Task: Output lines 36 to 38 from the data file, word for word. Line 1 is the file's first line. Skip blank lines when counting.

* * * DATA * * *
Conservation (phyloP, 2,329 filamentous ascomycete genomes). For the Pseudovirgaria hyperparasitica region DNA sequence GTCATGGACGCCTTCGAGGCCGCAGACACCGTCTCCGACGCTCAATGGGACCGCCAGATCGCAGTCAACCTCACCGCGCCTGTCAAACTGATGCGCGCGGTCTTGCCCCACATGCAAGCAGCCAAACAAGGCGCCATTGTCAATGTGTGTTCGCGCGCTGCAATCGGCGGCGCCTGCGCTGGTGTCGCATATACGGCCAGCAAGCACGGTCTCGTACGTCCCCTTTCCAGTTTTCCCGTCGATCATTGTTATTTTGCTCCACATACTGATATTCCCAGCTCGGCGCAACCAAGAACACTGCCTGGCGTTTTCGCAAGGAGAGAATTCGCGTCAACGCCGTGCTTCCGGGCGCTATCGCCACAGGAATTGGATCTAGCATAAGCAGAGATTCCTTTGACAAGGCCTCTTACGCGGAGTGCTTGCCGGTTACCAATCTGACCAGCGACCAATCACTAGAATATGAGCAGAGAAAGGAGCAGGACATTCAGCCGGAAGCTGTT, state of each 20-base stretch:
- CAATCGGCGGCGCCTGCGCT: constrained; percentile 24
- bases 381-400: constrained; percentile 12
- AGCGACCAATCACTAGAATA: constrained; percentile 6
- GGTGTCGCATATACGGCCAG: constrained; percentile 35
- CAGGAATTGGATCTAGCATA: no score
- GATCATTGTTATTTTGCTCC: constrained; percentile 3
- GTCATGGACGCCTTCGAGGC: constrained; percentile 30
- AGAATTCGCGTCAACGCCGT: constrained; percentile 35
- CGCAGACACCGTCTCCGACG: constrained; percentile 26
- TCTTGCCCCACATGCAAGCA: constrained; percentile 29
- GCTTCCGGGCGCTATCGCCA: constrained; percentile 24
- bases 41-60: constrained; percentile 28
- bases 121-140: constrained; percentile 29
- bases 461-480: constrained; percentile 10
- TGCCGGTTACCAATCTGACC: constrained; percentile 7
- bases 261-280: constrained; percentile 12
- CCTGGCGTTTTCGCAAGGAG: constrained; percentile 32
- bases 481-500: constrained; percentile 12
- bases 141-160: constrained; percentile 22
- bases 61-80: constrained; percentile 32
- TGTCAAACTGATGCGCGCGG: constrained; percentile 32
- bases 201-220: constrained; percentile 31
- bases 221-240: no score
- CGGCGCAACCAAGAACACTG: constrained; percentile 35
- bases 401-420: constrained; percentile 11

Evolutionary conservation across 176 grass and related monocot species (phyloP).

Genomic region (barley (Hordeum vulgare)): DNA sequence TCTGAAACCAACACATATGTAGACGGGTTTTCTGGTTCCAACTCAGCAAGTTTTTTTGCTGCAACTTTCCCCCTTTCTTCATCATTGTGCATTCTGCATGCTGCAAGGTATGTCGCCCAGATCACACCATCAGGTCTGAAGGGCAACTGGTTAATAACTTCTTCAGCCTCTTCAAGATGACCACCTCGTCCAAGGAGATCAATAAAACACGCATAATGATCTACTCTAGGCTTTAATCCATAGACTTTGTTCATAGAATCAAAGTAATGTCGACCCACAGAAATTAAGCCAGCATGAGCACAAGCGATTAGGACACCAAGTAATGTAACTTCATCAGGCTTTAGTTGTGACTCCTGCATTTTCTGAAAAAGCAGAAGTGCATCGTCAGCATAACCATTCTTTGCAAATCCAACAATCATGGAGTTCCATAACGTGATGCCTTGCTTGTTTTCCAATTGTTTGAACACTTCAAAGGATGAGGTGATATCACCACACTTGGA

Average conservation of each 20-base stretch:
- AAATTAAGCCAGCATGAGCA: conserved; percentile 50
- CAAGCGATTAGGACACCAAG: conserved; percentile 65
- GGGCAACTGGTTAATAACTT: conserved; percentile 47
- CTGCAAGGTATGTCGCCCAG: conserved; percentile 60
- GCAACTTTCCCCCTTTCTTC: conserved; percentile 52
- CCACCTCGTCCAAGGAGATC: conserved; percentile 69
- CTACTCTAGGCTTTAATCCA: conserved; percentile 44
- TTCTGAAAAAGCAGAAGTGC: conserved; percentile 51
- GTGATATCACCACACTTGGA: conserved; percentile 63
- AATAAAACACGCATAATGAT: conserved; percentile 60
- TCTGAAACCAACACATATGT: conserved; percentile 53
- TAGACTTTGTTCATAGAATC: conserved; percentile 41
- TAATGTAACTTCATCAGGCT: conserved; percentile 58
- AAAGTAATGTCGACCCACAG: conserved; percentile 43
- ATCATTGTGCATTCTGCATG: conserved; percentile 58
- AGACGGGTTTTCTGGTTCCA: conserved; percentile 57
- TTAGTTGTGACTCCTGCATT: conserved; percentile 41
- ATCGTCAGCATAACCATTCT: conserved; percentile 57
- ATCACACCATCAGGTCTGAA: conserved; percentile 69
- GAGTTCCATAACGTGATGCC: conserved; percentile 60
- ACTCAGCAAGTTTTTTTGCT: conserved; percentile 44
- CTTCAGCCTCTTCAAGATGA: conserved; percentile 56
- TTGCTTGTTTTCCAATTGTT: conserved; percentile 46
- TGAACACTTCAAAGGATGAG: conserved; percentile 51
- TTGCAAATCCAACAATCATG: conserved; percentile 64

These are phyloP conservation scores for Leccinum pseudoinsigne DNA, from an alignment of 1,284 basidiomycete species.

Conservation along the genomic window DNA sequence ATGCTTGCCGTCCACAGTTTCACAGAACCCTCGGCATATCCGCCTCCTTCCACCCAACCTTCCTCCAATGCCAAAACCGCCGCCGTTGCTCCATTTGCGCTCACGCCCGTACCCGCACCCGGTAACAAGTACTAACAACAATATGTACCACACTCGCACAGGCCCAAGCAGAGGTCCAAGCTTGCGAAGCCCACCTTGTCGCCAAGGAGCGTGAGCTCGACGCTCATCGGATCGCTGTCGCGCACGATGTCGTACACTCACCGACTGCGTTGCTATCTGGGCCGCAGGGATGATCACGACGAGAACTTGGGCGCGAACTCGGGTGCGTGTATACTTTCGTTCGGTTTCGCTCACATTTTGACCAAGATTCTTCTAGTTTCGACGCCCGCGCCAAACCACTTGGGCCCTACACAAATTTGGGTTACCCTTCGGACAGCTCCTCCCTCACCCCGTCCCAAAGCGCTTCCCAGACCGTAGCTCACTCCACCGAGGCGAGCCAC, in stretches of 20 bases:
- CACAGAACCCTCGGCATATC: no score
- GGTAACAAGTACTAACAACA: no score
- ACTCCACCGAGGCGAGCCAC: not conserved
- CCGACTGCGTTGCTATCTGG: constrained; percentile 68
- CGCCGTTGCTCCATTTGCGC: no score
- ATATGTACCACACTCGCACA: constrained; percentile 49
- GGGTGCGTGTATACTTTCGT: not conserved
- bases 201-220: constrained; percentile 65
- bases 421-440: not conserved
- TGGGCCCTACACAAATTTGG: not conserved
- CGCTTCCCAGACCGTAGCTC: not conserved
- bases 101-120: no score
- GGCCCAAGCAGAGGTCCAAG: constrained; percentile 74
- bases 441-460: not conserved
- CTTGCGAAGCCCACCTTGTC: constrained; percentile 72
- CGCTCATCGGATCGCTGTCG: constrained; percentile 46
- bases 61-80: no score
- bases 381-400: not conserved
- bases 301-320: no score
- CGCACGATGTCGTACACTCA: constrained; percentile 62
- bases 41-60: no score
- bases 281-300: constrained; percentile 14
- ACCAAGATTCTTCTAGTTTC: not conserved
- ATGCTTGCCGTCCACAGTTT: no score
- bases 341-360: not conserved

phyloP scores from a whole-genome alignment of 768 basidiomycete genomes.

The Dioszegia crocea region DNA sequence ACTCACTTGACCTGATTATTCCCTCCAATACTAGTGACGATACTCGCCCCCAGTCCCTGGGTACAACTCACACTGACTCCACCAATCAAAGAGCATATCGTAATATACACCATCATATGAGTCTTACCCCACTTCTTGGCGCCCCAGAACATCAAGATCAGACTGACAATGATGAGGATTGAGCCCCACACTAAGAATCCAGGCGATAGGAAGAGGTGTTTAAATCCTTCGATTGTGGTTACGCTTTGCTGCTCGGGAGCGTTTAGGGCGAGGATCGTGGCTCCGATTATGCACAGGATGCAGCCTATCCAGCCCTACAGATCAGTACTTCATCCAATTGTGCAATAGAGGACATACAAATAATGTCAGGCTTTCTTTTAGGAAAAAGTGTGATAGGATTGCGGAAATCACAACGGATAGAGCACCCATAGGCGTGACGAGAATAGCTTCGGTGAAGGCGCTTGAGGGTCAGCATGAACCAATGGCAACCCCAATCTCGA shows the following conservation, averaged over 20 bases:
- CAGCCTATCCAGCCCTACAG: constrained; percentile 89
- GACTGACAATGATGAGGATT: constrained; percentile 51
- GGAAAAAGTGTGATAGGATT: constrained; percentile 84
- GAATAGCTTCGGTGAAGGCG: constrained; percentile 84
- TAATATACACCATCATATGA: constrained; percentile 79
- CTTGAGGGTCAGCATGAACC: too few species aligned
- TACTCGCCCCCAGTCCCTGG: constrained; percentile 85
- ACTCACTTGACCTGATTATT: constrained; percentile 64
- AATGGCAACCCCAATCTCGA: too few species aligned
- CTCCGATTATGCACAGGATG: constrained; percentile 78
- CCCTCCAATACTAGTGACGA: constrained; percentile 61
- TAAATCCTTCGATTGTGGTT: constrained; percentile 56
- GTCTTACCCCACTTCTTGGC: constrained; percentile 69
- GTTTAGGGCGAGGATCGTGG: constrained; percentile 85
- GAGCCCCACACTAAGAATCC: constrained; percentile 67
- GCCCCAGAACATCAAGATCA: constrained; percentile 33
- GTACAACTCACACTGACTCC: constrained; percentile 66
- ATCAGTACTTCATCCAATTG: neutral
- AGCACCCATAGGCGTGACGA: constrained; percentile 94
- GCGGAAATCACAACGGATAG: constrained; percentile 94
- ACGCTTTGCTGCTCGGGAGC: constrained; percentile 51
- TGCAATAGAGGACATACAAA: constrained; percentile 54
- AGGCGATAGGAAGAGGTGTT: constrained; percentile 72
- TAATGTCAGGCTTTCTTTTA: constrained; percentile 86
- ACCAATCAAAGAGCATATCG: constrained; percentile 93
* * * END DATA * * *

- CTACTCTAGGCTTTAATCCA: conserved; percentile 44
- TTCTGAAAAAGCAGAAGTGC: conserved; percentile 51
- GTGATATCACCACACTTGGA: conserved; percentile 63